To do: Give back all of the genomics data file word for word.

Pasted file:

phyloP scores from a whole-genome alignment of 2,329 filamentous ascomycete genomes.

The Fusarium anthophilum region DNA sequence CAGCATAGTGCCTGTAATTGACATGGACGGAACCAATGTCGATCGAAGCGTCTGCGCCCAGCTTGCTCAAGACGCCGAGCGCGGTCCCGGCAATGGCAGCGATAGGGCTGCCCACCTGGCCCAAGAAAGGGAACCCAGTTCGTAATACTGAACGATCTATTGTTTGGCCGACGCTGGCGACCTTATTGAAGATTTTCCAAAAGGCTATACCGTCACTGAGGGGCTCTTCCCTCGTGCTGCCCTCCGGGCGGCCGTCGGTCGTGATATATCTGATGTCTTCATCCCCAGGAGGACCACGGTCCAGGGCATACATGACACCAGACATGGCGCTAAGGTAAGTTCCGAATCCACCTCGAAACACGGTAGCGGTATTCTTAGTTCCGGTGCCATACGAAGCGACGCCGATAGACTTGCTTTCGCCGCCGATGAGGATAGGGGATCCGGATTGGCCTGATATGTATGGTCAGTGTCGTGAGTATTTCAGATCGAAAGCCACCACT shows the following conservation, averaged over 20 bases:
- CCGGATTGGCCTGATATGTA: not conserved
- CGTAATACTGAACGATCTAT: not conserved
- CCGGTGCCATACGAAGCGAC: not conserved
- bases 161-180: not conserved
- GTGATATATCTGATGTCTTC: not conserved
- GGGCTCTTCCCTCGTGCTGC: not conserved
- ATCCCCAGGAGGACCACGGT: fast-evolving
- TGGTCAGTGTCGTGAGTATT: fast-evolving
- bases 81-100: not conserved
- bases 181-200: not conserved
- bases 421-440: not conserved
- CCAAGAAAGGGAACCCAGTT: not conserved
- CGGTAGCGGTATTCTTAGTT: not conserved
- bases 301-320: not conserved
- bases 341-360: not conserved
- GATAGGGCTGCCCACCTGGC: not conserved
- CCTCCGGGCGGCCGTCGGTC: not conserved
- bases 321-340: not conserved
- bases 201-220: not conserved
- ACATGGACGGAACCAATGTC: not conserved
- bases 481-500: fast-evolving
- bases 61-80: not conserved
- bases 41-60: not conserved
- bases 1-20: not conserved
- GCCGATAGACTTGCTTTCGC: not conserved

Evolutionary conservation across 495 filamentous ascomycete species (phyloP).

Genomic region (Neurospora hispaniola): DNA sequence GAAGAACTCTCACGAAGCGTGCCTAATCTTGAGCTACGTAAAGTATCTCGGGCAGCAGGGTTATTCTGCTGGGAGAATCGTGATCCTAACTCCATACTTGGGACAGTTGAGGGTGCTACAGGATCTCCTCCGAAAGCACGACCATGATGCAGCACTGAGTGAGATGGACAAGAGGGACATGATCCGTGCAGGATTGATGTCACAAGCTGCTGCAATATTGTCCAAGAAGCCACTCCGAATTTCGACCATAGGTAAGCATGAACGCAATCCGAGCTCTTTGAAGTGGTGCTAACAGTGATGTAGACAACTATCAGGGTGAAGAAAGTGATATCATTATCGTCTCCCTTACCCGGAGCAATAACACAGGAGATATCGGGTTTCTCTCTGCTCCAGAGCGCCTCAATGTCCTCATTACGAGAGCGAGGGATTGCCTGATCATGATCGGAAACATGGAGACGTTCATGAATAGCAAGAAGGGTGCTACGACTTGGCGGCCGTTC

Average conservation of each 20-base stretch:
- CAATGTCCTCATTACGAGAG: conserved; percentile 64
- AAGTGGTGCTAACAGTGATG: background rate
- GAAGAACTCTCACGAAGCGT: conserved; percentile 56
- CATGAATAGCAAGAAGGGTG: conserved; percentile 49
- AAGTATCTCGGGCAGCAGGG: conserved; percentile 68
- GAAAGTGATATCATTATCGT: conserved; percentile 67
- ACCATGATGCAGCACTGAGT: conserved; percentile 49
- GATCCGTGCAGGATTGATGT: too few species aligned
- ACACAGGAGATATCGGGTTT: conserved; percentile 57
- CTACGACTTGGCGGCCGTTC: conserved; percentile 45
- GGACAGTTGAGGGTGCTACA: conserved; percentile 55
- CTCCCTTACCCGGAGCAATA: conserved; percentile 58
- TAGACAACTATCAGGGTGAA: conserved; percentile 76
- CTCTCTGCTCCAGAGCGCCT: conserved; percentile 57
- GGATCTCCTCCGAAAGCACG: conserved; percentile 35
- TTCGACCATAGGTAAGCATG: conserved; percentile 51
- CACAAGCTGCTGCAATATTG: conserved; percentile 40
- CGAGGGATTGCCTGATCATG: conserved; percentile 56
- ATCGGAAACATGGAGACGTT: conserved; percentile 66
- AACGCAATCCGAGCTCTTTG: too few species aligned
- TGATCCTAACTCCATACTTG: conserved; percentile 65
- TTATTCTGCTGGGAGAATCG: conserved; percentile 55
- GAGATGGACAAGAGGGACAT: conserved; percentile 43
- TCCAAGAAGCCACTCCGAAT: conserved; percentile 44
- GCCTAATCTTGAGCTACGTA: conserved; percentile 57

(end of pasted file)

phyloP scores from a whole-genome alignment of 2,329 filamentous ascomycete genomes.

The Fusarium anthophilum region DNA sequence CAGCATAGTGCCTGTAATTGACATGGACGGAACCAATGTCGATCGAAGCGTCTGCGCCCAGCTTGCTCAAGACGCCGAGCGCGGTCCCGGCAATGGCAGCGATAGGGCTGCCCACCTGGCCCAAGAAAGGGAACCCAGTTCGTAATACTGAACGATCTATTGTTTGGCCGACGCTGGCGACCTTATTGAAGATTTTCCAAAAGGCTATACCGTCACTGAGGGGCTCTTCCCTCGTGCTGCCCTCCGGGCGGCCGTCGGTCGTGATATATCTGATGTCTTCATCCCCAGGAGGACCACGGTCCAGGGCATACATGACACCAGACATGGCGCTAAGGTAAGTTCCGAATCCACCTCGAAACACGGTAGCGGTATTCTTAGTTCCGGTGCCATACGAAGCGACGCCGATAGACTTGCTTTCGCCGCCGATGAGGATAGGGGATCCGGATTGGCCTGATATGTATGGTCAGTGTCGTGAGTATTTCAGATCGAAAGCCACCACT shows the following conservation, averaged over 20 bases:
- CCGGATTGGCCTGATATGTA: not conserved
- CGTAATACTGAACGATCTAT: not conserved
- CCGGTGCCATACGAAGCGAC: not conserved
- bases 161-180: not conserved
- GTGATATATCTGATGTCTTC: not conserved
- GGGCTCTTCCCTCGTGCTGC: not conserved
- ATCCCCAGGAGGACCACGGT: fast-evolving
- TGGTCAGTGTCGTGAGTATT: fast-evolving
- bases 81-100: not conserved
- bases 181-200: not conserved
- bases 421-440: not conserved
- CCAAGAAAGGGAACCCAGTT: not conserved
- CGGTAGCGGTATTCTTAGTT: not conserved
- bases 301-320: not conserved
- bases 341-360: not conserved
- GATAGGGCTGCCCACCTGGC: not conserved
- CCTCCGGGCGGCCGTCGGTC: not conserved
- bases 321-340: not conserved
- bases 201-220: not conserved
- ACATGGACGGAACCAATGTC: not conserved
- bases 481-500: fast-evolving
- bases 61-80: not conserved
- bases 41-60: not conserved
- bases 1-20: not conserved
- GCCGATAGACTTGCTTTCGC: not conserved

Evolutionary conservation across 495 filamentous ascomycete species (phyloP).

Genomic region (Neurospora hispaniola): DNA sequence GAAGAACTCTCACGAAGCGTGCCTAATCTTGAGCTACGTAAAGTATCTCGGGCAGCAGGGTTATTCTGCTGGGAGAATCGTGATCCTAACTCCATACTTGGGACAGTTGAGGGTGCTACAGGATCTCCTCCGAAAGCACGACCATGATGCAGCACTGAGTGAGATGGACAAGAGGGACATGATCCGTGCAGGATTGATGTCACAAGCTGCTGCAATATTGTCCAAGAAGCCACTCCGAATTTCGACCATAGGTAAGCATGAACGCAATCCGAGCTCTTTGAAGTGGTGCTAACAGTGATGTAGACAACTATCAGGGTGAAGAAAGTGATATCATTATCGTCTCCCTTACCCGGAGCAATAACACAGGAGATATCGGGTTTCTCTCTGCTCCAGAGCGCCTCAATGTCCTCATTACGAGAGCGAGGGATTGCCTGATCATGATCGGAAACATGGAGACGTTCATGAATAGCAAGAAGGGTGCTACGACTTGGCGGCCGTTC

Average conservation of each 20-base stretch:
- CAATGTCCTCATTACGAGAG: conserved; percentile 64
- AAGTGGTGCTAACAGTGATG: background rate
- GAAGAACTCTCACGAAGCGT: conserved; percentile 56
- CATGAATAGCAAGAAGGGTG: conserved; percentile 49
- AAGTATCTCGGGCAGCAGGG: conserved; percentile 68
- GAAAGTGATATCATTATCGT: conserved; percentile 67
- ACCATGATGCAGCACTGAGT: conserved; percentile 49
- GATCCGTGCAGGATTGATGT: too few species aligned
- ACACAGGAGATATCGGGTTT: conserved; percentile 57
- CTACGACTTGGCGGCCGTTC: conserved; percentile 45
- GGACAGTTGAGGGTGCTACA: conserved; percentile 55
- CTCCCTTACCCGGAGCAATA: conserved; percentile 58
- TAGACAACTATCAGGGTGAA: conserved; percentile 76
- CTCTCTGCTCCAGAGCGCCT: conserved; percentile 57
- GGATCTCCTCCGAAAGCACG: conserved; percentile 35
- TTCGACCATAGGTAAGCATG: conserved; percentile 51
- CACAAGCTGCTGCAATATTG: conserved; percentile 40
- CGAGGGATTGCCTGATCATG: conserved; percentile 56
- ATCGGAAACATGGAGACGTT: conserved; percentile 66
- AACGCAATCCGAGCTCTTTG: too few species aligned
- TGATCCTAACTCCATACTTG: conserved; percentile 65
- TTATTCTGCTGGGAGAATCG: conserved; percentile 55
- GAGATGGACAAGAGGGACAT: conserved; percentile 43
- TCCAAGAAGCCACTCCGAAT: conserved; percentile 44
- GCCTAATCTTGAGCTACGTA: conserved; percentile 57